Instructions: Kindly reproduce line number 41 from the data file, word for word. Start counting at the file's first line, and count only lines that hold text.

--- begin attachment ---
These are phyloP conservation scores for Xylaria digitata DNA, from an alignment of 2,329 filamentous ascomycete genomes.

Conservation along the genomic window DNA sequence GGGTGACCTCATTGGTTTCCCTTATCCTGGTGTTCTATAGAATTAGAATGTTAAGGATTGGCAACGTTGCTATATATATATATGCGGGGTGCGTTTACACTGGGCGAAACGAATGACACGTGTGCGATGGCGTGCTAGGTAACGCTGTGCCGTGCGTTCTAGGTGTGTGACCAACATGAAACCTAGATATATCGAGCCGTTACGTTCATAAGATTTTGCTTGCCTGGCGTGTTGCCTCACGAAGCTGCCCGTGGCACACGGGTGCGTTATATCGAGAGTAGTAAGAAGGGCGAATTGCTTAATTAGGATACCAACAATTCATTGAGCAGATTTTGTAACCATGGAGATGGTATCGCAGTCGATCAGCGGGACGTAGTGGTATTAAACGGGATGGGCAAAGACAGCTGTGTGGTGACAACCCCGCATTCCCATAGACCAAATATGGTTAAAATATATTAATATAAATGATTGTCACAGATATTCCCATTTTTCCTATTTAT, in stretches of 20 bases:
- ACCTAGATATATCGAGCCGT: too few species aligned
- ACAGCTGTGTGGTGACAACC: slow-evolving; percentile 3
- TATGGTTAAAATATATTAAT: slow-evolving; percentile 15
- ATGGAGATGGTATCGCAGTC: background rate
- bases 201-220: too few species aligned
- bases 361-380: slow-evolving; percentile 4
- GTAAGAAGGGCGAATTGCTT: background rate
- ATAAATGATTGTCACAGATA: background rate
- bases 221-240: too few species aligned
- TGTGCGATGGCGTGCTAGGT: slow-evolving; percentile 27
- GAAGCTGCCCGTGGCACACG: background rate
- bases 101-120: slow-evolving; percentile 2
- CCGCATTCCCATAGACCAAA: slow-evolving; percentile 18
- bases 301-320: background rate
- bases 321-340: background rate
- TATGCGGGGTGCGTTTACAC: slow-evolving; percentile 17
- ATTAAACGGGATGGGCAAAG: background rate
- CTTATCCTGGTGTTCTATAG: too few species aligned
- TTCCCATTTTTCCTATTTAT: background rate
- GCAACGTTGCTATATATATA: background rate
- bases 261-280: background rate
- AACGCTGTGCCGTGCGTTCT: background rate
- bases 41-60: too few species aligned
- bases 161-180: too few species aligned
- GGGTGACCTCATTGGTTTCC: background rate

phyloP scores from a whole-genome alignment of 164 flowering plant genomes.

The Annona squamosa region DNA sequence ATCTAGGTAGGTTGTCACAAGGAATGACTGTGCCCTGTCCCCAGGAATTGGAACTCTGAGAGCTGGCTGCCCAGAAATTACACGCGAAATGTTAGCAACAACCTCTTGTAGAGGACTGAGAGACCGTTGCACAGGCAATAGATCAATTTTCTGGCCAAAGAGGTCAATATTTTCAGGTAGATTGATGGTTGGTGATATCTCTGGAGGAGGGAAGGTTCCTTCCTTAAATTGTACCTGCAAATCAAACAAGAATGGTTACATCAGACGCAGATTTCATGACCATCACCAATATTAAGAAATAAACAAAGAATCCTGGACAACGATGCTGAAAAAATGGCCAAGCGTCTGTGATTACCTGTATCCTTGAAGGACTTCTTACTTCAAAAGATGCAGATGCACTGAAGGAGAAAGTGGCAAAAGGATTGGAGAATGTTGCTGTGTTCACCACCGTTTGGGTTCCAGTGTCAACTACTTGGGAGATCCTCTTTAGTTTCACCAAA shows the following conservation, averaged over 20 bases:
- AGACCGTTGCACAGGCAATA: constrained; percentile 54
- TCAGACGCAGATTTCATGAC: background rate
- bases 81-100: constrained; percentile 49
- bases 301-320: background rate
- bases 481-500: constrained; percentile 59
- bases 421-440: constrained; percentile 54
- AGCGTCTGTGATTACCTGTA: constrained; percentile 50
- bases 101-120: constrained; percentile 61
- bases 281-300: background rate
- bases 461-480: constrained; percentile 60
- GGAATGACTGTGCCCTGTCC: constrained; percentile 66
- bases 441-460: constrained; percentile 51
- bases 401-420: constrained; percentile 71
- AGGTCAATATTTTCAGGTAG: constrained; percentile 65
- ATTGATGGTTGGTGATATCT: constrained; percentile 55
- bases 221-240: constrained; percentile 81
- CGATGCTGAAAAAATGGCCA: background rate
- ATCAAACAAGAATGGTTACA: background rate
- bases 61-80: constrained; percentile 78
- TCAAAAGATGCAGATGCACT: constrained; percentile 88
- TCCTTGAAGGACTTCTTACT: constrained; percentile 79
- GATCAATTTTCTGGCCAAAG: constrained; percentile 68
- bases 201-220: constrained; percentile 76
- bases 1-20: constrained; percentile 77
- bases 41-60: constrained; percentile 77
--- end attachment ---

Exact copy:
- bases 441-460: constrained; percentile 51